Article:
Having candidates bring in samples of code and having the interviewer and interview team review such, and question why decisions were or weren’t made is an excellent way of getting insight into the person’s problem solving skills, without the trained dog and pony show. Asking a person what approach they would use in a situation is superior to doing a random memory test on keywords. Providing applications and having the person provide their own critique is an amazingly effective way of getting insight, not only into their problem solving skills, but also into their personality. If they point out errors but do so in a thoughtful manner, it’s a heck better than doing so in as scathing a manner as possible.

Looking at past applications or effort is another effective approach. New programmers with no job experience can provide pointers to open source applications; experienced people who have worked in an NDA situation can provide pointers for discussions and work online: heck, Google the person’s name–that will tell the interviewer much more about the person than a silly programming test.

That primitive techniques such as the abysmally stupid “FizzBuzz” approach are used shows that companies are still missing out on good people because they have idiots doing most of the interviews.

And making the leap between how people do on interviews into such grand claims that programmers can’t program demonstrates that idiocy travels up the food chain.

You know what’s especially humorous? All the people who solve the test questions in the comments. What possible reason would a person have to do such a thing? It’s completely irrelevant to the environment in which these so-called tests are given. This no more shows that these people can program, then it shows that the other people can’t.

The lack of logic in this whole thread is amazing.

What’s less funny, though, is the slavish adherence to Joel Spolky’s elitist crap. Joel runs a smallish computer company with limited products: what the hell makes him the definitive answer on these topics? Perhaps the people should spend less time making pronouncements, and more time developing independent thinking skills.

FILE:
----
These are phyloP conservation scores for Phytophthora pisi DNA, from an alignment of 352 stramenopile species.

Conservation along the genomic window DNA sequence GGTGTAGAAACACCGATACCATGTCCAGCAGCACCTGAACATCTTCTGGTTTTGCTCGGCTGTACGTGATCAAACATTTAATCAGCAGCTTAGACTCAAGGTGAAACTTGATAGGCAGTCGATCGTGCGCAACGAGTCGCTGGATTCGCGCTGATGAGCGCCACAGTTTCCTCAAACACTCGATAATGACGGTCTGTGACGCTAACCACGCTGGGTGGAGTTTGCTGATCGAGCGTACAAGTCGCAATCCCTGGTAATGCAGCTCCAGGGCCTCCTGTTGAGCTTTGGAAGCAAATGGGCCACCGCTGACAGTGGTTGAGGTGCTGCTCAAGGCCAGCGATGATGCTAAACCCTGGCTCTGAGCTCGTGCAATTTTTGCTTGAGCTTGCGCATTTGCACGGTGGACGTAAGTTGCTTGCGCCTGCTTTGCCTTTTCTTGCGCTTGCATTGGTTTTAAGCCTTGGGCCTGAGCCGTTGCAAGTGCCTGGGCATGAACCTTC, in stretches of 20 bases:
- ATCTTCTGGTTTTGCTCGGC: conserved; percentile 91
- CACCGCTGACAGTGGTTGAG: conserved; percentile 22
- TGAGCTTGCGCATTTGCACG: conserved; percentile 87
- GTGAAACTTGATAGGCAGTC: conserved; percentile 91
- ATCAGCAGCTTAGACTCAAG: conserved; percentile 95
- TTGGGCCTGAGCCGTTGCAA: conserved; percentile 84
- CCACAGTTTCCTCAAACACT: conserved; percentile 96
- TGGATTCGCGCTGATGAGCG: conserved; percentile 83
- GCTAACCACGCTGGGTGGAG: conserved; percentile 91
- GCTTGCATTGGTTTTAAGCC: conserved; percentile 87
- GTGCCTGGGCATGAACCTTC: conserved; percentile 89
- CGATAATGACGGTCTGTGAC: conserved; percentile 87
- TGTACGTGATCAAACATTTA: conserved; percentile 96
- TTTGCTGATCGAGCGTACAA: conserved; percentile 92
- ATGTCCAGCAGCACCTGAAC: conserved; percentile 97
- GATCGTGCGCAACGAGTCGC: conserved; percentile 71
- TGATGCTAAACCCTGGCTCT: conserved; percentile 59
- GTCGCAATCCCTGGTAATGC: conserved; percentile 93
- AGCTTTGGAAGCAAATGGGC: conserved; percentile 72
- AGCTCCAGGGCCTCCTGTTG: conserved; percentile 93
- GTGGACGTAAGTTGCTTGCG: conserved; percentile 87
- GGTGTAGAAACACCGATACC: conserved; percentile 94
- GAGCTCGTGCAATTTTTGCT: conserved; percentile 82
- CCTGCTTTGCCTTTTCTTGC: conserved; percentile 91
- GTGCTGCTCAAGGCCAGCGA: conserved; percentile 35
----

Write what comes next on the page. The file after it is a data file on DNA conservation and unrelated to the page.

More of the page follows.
Many of the comments in the Coding Horror post do mention these concerns, and provide other effective approaches to interview. If the people who create these tests will actually read these responses, some good will have come from the discussion.

I have found, though, that people who write these kinds of tests aren’t always willing to considering other options. The other approaches just aren’t ‘clever’.


Known universe

I’m not sure why I’m getting 404 log entries for pages that WordPress serves. The material that mentions this online this seems confused. If anyone has any suggestions, I have ears enough.

I think I have all my redirects, other than managing a 401 document, which Phil suggested. That’s what’s causing the conflict between WordPress’ htaccess that ate the world and authenticated subdirectories.

I have too many categories, and need to merge these, and also provide redirects when I do. That’s the number one reason NOT to use categories in permalinks. Oh well, life needs challenges.

What I also need to do is create 410 gone entries in my .htaccess file for the permanently removed resources. Until finished, and until I recover from my merge, people will have to suffer through my 404 page.

Social Media

To those who say it doesn’t matter

Anne Zelensky attended the recent Adobe Engage. She writes of her experience, being one of the few women present:

There were slights throughout the day: a mention of “granny mode” for a beginner’s big fonts mode of some Adobe software, a comment from some developer along the lines of “our users aren’t technically astute, they’re mature mothers,” and an example of a cell phone graphic for girls that was pink with cutesy animals. Stereotypes of females attended in greater numbers than actual females, if you don’t include the Adobe women who were there. No wonder these stereotypes prevail. If you work in an environment with actual women you might learn that some are technically oriented and some less so, some like pink and some do not, some are airbrushed and perfect like a Victoria’s Secret model… but most are not. I am not airbrushed and perfect, as anyone who has met me online or in person knows. But I am real in a way that those Victoria’s Secret models and clueless LASIK-free grannies and imagined versions of mature mothers are not.